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After a trying period of three months battling against the severe acute respiratory syndrome (SARS) epidemic, Hong Kong was ultimately removed from the list of infected areas by the WHO on 23 June 2003. As we were struggling along our path against this epidemic, the disease unfolded its characteristics. It was a disease that would bring rapid progression to respiratory failure, it posed greatest threat to the health workers, the origin of its aetiological agent coronavirus was not firmly established, hypothesised to be of animal origin, there was no formalised standard way of treatment, no rapid method of diagnosis, and the disease was spreading rapidly internationally within Asia and to Europe and North America.
After introducing vigorous control measures and with the strong commitment of the government and the support of the healthcare workers and the community, assisted by experts from the WHO, the SARS epidemic in Hong Kong was brought under control after this hectic period of three months from March to June 2003.
After the victory over the epidemic, Hong Kong has quickly started its post-SARS activities to revitalise its economy, to strengthen its surveillance measures both locally and regionally including the Pearl River Delta region in mainland China, step up research activities to establish the origin of the aetiological agent, and to develop vaccines and new rapid diagnostic methods.
Three committees have been set up by government to take up specific responsibilities after the SARS epidemic. One committee was responsible for the overall cleansing campaigns and environmental improvements of the housing estates in the city. The second committee was responsible for drawing up plans and programmes to revitalise the economy of the city including tourism, trade, and employment. The third committee undertook to draw up strategies and plans to promote community involvement and partnership in improving the physical, social, and economic environments of the city.1
In June 2003, the government announced that an expert committee would be set up to review the management of the recent SARS outbreak in Hong Kong. The objective of the committee was to identify lessons to be learnt, and to make recommendations on areas of improvements to better prepare the system for any future outbreaks. Members of the committee comprise both overseas and local experts. The committee started its work at the beginning of July 2003. It will submit its report to the government by September 2003.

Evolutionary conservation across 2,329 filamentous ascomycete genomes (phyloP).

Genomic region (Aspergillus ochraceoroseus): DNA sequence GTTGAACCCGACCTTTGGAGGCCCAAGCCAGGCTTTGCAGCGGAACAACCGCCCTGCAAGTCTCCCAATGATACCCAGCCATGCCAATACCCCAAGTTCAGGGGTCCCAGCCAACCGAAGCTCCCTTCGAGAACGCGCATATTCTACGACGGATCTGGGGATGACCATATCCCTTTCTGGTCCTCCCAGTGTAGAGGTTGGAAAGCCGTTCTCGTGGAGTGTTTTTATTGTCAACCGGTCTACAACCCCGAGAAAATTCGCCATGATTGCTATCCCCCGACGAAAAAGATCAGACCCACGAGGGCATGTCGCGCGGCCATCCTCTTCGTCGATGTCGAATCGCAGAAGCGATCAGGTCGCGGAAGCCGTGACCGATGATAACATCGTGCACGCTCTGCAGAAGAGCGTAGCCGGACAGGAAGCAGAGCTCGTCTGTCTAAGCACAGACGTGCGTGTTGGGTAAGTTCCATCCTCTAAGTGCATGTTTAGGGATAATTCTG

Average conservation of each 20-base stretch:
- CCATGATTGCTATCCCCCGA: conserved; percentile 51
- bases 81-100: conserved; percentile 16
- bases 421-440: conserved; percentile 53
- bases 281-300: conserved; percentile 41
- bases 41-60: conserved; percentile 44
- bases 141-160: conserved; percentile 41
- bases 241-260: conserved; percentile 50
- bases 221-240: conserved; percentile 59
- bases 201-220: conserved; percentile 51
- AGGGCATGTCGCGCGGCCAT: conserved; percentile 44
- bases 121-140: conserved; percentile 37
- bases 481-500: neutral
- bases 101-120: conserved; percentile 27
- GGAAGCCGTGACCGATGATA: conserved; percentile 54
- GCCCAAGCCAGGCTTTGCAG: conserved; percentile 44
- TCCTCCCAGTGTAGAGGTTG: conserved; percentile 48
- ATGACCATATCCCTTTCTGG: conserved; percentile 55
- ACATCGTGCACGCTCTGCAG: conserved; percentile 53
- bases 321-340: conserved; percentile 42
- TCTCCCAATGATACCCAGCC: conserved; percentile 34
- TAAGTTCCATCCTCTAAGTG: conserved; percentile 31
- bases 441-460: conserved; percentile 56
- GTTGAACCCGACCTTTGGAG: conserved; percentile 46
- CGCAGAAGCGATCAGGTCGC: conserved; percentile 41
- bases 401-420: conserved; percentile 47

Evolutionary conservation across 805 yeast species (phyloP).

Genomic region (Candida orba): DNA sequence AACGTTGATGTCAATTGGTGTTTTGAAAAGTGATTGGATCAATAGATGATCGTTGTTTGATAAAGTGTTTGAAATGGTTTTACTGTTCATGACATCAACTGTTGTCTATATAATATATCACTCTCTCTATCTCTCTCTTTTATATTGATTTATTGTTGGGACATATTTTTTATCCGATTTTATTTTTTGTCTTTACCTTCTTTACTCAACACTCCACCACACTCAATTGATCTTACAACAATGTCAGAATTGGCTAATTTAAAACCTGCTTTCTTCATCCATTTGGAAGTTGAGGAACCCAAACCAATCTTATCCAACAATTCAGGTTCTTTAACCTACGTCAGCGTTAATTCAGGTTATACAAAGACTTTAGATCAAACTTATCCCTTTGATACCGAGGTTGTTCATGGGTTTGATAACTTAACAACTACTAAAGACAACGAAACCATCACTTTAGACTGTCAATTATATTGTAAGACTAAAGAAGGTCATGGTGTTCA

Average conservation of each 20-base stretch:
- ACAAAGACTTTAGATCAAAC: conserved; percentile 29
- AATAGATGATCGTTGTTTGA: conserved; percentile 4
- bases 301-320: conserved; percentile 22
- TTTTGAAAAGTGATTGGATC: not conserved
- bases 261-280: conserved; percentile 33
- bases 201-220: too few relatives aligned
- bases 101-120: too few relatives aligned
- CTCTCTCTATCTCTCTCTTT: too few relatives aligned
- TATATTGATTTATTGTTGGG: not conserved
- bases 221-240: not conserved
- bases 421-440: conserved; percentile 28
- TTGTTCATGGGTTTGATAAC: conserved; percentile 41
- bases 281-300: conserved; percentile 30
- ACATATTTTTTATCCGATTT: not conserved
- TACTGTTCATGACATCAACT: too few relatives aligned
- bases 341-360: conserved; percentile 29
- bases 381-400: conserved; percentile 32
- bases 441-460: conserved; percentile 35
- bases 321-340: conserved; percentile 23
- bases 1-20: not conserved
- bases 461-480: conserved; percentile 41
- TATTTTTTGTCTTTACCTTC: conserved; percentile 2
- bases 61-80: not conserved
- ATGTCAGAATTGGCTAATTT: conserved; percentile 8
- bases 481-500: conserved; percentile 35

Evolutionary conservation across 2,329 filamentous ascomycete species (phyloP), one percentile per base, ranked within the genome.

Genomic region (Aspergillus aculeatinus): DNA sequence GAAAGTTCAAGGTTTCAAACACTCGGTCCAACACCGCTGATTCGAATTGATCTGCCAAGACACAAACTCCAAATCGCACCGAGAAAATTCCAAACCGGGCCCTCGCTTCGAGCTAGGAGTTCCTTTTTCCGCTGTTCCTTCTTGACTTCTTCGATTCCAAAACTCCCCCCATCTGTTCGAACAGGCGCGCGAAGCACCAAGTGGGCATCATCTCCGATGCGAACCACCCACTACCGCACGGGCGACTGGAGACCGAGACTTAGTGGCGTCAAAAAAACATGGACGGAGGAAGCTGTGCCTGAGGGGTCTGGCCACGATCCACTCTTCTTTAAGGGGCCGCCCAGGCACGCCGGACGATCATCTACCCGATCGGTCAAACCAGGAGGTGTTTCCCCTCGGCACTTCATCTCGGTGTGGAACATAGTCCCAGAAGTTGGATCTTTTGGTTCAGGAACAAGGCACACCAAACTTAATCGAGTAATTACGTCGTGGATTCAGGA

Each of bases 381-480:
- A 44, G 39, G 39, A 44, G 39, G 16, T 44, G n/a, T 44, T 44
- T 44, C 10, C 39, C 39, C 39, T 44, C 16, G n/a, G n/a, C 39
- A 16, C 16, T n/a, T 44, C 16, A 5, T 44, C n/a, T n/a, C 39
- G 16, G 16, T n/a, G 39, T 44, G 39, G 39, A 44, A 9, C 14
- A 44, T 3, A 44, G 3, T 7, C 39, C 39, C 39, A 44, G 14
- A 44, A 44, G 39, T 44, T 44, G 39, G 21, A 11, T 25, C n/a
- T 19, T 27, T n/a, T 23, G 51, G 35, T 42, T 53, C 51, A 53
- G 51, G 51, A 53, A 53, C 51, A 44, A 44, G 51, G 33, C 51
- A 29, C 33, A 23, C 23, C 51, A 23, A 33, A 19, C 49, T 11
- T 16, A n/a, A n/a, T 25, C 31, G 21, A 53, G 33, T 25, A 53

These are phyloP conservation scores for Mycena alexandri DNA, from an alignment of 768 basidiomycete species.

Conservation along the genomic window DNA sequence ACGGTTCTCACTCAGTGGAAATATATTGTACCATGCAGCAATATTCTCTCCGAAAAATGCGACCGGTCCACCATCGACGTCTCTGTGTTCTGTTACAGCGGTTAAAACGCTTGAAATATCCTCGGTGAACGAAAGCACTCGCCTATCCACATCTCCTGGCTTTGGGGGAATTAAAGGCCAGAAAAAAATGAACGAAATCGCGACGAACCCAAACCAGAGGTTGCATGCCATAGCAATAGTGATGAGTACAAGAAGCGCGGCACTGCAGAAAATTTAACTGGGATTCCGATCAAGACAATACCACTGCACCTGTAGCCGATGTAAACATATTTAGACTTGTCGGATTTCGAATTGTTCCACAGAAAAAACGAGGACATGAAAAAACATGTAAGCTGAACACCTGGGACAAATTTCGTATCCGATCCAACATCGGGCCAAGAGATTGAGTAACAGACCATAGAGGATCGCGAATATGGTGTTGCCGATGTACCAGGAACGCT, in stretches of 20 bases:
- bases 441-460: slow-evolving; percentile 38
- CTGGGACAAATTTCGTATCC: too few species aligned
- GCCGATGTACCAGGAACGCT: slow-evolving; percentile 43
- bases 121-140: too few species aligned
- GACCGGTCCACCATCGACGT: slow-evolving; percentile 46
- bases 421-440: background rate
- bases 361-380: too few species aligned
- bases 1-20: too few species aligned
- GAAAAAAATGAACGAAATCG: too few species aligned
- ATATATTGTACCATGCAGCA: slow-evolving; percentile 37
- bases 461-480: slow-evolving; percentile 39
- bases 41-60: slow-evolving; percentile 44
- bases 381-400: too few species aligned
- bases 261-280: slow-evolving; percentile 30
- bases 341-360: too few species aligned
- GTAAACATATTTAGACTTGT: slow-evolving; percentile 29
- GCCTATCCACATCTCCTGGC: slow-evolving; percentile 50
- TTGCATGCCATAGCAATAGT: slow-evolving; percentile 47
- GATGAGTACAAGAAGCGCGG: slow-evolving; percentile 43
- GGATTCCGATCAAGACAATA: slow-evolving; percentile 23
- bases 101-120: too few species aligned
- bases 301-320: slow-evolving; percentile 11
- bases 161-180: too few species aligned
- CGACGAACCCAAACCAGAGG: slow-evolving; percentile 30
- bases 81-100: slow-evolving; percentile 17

In the meantime, considerable amount of activities after the SARS epidemic have started. These include the introduction of a “Hygiene Charter” to promote personal and environmental hygiene in all settings such as schools, communities and workplaces, the mounting of city wide cleansing campaigns, joint meetings of pubic health workers from Hong Kong, Macau and Guangdong Province in mainland China to strengthen communication and expand the surveillance system on SARS and other major infectious diseases, and joint research activities on SARS between the academic institutions in Hong Kong and Guangzhou. Additional resources have been allocated by the government to promote research, to improve the ward conditions in hospitals including their isolation and ventilation facilities, to set aside specially designed bed facilities for the isolation and treatment of infectious disease patients, and to establish outbreak management plans in hospitals to deal with future outbreaks.
In the coming months, Hong Kong will continue case identifications through surveillance, to determine whether the infection is endemic or seasonal, or whether it has disappeared from human populations. It will continue collaboration with mainland China, particularly Guangdong Province in studies to identify animal reservoir and risk factors for transmission to humans. This measure is necessary to manage the risk and prevent future outbreaks. It will continue to participate in major WHO networks of global surveillance for influenza and other infectious diseases. This step is necessary in order to identify major emergence of new influenza strain or other infection of international importance.2
These activities could well demonstrate that Hong Kong will continue to maintain a high level of vigilance and preparedness to deal with another SARS epidemic should it occur in future. In the light of these observations, it is anticipated that in the coming autumn of 2003, Hong Kong is unlikely to face another SARS epidemic of such a magnitude as the last one. However, as respiratory illness is usually more prevalent in the cold season and bearing in mind the large volume of people travelling between Hong Kong and China, some sporadic cases of atypical pneumonia may occur, but it is not expected that another SARS outbreak will come again in such a short time.
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